According to the 2016 Supplier Diversity in Canada report by the Canadian Centre for Diversity and Inclusion, there are many important benefits that support the case for supplier diversity. These benefits include things like improved employee engagement, increased access to ethnic or diverse markets and community relationship building.
In the past you may have heard that some big businesses were mandated to adopt a culture of diversity, and as a small business owner, you too, can choose to embrace diversity in your day-to-day operations. How can you make diversity fit your small business? Here are some examples:
- Decide what is important to your business — make it known.
- As a business owner, become sensitive to different cultures. This can be especially meaningful if you are located in or serve a very diverse neighbourhood.
- Allow your employees to take time off for significant cultural holidays — not just traditional holidays.
- Take the time to consider others’ positions, thoughts and ideas.
- Look for tie-ins with festivals and parades in your city. Show your support for a variety of causes.
Becoming a diversity-conscious business may take significant work and you may find that it may take time to see results that you can directly link to your new business outlook. While you are adjusting the way you do business, you are also building goodwill in your community.
Sole proprietors and small businesses may find it more difficult finding ways to practice diversity.
- Look at changing the way you hire suppliers you need for your products or services. Seek out organizations that can help you identify businesses or contractors who may not traditionally be included in the supply chain.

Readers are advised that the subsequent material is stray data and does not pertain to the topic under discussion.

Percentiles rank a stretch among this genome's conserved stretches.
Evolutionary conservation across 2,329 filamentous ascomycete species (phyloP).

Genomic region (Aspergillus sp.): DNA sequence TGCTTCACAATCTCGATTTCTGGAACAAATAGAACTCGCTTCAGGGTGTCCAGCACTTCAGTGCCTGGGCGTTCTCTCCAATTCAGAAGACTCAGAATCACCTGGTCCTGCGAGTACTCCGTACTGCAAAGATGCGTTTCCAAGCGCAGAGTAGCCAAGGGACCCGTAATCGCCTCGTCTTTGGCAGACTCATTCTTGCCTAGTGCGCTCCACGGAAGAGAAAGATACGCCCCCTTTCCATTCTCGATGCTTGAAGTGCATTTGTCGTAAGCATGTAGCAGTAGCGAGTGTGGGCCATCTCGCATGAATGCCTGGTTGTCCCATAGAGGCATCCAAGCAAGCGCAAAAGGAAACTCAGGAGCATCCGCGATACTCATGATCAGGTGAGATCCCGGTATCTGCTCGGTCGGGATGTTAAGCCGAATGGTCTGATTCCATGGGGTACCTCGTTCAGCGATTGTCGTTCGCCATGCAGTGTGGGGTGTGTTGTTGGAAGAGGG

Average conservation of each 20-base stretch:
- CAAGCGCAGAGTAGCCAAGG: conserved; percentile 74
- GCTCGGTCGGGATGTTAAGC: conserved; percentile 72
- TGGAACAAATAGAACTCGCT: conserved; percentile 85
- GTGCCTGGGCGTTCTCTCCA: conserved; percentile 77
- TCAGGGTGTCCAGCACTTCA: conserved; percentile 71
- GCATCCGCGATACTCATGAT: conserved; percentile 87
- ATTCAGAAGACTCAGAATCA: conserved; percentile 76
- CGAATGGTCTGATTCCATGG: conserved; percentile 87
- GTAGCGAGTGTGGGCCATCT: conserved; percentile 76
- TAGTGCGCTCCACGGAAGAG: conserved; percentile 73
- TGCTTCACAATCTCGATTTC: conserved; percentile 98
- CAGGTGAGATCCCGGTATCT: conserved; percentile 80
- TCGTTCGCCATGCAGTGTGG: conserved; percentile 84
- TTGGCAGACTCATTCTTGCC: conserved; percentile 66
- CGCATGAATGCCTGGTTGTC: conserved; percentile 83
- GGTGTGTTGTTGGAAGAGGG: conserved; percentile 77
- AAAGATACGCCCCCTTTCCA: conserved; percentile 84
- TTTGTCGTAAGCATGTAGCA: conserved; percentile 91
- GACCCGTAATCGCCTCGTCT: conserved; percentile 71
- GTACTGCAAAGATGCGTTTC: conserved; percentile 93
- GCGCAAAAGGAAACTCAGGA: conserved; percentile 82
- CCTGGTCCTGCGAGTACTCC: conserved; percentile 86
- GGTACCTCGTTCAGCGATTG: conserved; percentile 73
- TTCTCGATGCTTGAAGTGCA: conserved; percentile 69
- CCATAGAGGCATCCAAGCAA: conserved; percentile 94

- Consider certifying your business, if you are at least 51% owned by an underrepresented group.
Diversity does not just mean different colours or creeds. Make sure that your customer and supplier base reflects all segments of society: women, youth, seniors, LGBTQ+, Indigenous people, and immigrants. It can mean extending your workforce to include those struggling with mental health issues, those being reintroduced to the regular workforce for various reasons and people with different levels of ability.
Promoting diversity in your business is a sign of respect. By offering equal employment opportunities and by treating all customers well, you are illustrating that you are in business to serve all who visit your establishment; whether by walking through your door into a welcoming environment or visiting a website that caters to all.
Be open to opportunities — diversity is a win for your organization, the cause in question and your bottom line.